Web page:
Sale got aggressive against Michael Brantley, throwing three fastballs in the five-pitch at-bat. He got Brantley by way of the K, throwing a 96 mph fastball on the outer corner that Brantley whiffed at.
For the inning’s final out, Alex Bregman hit a grounder that went deep to short. Xander Bogaerts looked like he might have a tough play, but the throw to first clearly beat Bregman for the out.
First pitch is just minutes away and one last thought comes to mind: What happens if Chris Sale struggles again?
The Red Sox turned to Adam Ottavino in Game 1 when Sale was pulled during the third inning. Obviously, where the Astros are at in the order and how much traffic they’re generating with the bats will go into the decision. But the Red Sox will have Tanner Houck at their disposal. He pitched five innings following Sale’s brief Game 2 start in the ALDS and only got an inning in Game 1, his last performance.
Game 5 won’t have the most October baseball feel. With the earlier start, it’ll be 68 degrees and sunny at first pitch. As the game goes on and the sun goes down, the temperature is expected to drop to the low 60s and high 50s as the sky will be dry and mild.
Game 5 is less than an hour away, and with Game 4 ending roughly 16 hours ago, let’s rewind back to Tuesday night.
Here’s everything we wrote on the Red Sox’ Game 4 loss:
The pitching matchup for Game 5 is the same as Game 1, in which the Astros won 5-4.
Chris Sale takes the bump for the Red Sox while the Astros will have Framber Valdez starting in hopes to go up 3-2 in the series.
After looking solid and showing signs of his old self in his first eight starts back from Tommy John surgery, Sale has failed to pitch three full innings in each of his last three starts. The lowest point in the recent skid came in Game 2 of the ALDS, in which he pitched just one inning and gave up five runs to the Rays, including a grand slam to Jordan Luplow.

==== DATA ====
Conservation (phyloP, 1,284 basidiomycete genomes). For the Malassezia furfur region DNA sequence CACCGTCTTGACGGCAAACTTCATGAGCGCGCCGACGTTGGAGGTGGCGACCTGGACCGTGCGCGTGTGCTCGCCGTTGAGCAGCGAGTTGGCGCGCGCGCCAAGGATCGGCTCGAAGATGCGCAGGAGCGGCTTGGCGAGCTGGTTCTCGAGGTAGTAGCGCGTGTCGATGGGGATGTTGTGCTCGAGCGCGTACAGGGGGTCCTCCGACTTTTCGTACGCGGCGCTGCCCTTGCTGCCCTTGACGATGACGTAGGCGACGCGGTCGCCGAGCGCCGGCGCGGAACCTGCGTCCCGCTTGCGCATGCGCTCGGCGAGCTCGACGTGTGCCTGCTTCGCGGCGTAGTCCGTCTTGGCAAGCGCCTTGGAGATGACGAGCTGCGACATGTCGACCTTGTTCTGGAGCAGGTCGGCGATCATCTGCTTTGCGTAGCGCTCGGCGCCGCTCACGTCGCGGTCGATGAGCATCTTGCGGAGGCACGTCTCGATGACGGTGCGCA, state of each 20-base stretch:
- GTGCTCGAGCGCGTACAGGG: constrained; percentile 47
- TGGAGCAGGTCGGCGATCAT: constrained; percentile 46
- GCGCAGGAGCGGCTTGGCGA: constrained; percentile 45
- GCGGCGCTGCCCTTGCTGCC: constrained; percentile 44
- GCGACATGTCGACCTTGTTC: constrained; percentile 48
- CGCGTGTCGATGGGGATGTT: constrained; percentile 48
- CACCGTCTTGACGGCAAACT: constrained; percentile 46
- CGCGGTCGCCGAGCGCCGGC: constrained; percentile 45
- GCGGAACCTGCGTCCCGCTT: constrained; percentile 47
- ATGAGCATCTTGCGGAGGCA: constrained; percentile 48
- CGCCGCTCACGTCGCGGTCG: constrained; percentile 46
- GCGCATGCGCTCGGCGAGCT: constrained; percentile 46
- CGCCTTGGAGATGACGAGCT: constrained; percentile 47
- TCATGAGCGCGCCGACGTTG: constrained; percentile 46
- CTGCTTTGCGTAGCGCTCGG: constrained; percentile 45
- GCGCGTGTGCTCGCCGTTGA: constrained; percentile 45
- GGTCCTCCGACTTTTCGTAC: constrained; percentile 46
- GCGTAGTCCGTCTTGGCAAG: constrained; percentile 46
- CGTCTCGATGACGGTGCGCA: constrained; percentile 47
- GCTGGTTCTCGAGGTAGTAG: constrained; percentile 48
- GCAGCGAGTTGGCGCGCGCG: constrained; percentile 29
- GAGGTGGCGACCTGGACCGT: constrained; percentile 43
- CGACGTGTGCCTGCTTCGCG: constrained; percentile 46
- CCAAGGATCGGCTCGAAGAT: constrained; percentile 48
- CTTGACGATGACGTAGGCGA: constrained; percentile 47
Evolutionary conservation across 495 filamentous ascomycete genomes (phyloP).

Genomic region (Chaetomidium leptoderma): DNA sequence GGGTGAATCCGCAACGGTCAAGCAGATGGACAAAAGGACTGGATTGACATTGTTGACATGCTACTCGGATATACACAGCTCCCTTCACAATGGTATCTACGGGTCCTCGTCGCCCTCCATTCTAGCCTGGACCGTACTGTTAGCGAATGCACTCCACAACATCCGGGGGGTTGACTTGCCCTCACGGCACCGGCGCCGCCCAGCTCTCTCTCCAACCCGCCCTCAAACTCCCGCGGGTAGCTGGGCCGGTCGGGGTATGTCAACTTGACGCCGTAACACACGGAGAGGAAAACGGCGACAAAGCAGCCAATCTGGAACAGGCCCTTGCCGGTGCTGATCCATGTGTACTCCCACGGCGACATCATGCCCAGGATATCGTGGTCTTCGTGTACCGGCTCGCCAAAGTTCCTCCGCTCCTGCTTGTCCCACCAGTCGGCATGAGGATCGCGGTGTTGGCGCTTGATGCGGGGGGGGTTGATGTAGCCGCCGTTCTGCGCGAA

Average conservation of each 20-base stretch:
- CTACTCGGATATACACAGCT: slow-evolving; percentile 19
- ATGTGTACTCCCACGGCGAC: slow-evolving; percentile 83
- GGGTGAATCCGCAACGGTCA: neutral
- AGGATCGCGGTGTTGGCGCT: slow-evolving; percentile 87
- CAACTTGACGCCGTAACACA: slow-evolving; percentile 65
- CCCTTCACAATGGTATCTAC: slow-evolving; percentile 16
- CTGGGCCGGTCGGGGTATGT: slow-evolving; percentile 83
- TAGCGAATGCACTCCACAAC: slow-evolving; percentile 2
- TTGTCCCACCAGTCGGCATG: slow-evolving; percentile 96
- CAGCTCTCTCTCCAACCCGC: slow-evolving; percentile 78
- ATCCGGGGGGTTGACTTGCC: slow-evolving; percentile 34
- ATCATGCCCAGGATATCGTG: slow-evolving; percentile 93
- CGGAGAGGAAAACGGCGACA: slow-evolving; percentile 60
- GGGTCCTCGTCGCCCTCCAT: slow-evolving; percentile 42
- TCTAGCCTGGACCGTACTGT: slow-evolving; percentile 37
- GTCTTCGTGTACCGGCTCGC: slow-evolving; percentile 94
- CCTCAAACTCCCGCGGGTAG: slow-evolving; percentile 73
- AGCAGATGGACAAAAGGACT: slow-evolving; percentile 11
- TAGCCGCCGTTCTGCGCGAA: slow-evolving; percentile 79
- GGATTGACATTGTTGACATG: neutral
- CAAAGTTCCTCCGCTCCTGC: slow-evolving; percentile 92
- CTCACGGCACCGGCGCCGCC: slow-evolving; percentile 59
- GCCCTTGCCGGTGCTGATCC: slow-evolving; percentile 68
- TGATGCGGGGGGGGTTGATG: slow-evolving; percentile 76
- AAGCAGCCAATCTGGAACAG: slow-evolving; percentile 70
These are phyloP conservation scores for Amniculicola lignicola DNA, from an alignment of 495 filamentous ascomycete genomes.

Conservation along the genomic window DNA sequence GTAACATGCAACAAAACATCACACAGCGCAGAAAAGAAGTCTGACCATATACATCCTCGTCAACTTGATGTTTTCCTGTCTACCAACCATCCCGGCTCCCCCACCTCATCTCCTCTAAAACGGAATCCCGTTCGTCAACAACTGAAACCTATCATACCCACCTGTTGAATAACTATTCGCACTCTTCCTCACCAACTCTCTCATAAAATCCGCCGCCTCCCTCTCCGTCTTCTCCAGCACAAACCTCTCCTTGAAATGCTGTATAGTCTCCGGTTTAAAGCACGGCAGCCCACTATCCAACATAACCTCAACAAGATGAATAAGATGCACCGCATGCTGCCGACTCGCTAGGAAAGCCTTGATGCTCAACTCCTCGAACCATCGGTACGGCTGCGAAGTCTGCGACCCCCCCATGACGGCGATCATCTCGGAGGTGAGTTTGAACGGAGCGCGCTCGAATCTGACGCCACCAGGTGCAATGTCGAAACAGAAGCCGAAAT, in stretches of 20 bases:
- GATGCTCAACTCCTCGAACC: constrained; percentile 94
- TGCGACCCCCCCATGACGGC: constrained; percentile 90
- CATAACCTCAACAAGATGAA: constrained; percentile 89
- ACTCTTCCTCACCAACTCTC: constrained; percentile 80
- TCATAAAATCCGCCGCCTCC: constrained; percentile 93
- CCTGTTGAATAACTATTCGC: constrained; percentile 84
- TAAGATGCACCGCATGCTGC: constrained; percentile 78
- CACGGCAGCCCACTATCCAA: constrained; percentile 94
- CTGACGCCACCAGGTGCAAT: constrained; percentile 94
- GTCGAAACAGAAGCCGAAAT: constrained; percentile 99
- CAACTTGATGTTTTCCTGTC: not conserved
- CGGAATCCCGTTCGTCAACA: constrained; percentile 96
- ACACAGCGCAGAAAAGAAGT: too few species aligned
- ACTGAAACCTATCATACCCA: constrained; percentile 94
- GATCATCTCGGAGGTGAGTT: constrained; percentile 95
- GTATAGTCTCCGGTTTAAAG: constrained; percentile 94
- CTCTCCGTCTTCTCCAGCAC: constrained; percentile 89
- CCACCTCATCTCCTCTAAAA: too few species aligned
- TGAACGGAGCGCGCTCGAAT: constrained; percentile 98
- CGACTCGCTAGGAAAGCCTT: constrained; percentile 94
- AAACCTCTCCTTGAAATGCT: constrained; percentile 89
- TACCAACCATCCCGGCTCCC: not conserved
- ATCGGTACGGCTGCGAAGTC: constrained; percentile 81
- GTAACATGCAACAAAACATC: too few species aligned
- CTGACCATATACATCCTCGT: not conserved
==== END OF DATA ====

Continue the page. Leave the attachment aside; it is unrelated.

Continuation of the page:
Sale didn’t get off on the right foot in his Game 1 start, either. He walked the first hitter he faced, gave up a single, and threw a wild pitch that allowed Yordan Alvarez to score Jose Altuve on a sacrifice fly.
In the second inning, Sale loaded the bases up by giving up two singles and a hit batsman with just one out. But he got out of the inning without allowing a run, striking out the next hitter and getting the following hitter to line out.
Sale gave up another pair of singles in the third before striking out Kyle Tucker for the second out of the inning. Alex Cora gave Sale the hook there, ending his day with just 2 2/3 innings pitched. Sale gave up one run on five hits, one walk, and two strikeouts on 61 pitches.
Valdez lasted just as long as Sale in his Game 1 start. The Red Sox loaded the bases in the first inning against Valdez in that game, but didn’t score and were scoreless through two innings.
Valdez struggled though in his second time through the Red Sox lineup. Kiké Hernández hit a leadoff homer in the third, and a walk from Xander Bogaerts and a walk by Rafael Devers allowed the Red Sox to score another run on an Astros error. Hunter Renfroe’s RBI double gave the Red Sox their third run of the day and Valdez’s night ended after he struck out Alex Verdugo in the ensuing at-bat.
Despite just pitching 2 2/3 innings, Valdez’s start is the longest by any Astros starting pitcher so far in this series. Houston’s Games 2, 3, and 4 starters were all removed in the second inning of their respective starts.
The Red Sox’ starting lineup for Game 5 will be the same as it was for Game 1. That means Kiké Hernández will hit leadoff and Kyle Schwarber will hit second, a change from the previous three games as a lefty’s on the mound to start Game 5 for Houston.
Here’s the Red Sox’ full starting lineup:
1. Kiké Hernández CF
2. Kyle Schwarber 1B
3. Xander Bogaerts SS
4. Rafael Devers 3B
5. J.D. Martinez DH
6. Hunter Renfroe RF
7. Alex Verdugo LF
8. Christian Arroyo 2B
9. Christian Vázquez C
For Houston, their lineup mostly remains the same from Game 4 for Game 5. The only change is that Jose Siri will make his second start of the series, playing center field instead of Chas McCormick.
Here’s the Astros’ full starting lineup:
1. Jose Altuve 2B
2. Michael Brantley LF
3. Alex Bregman 3B
4. Yordan Alvarez DH
5. Carlos Correa SS
6. Kyle Tucker RF
7. Yuli Gurriel 1B
8. Jose Siri CF
9. Martin Maldonado C
Receive updates on your favorite Boston teams, straight from our newsroom to your inbox.
Stay up to date with everything Boston. Receive the latest news and breaking updates, straight from our newsroom to your inbox.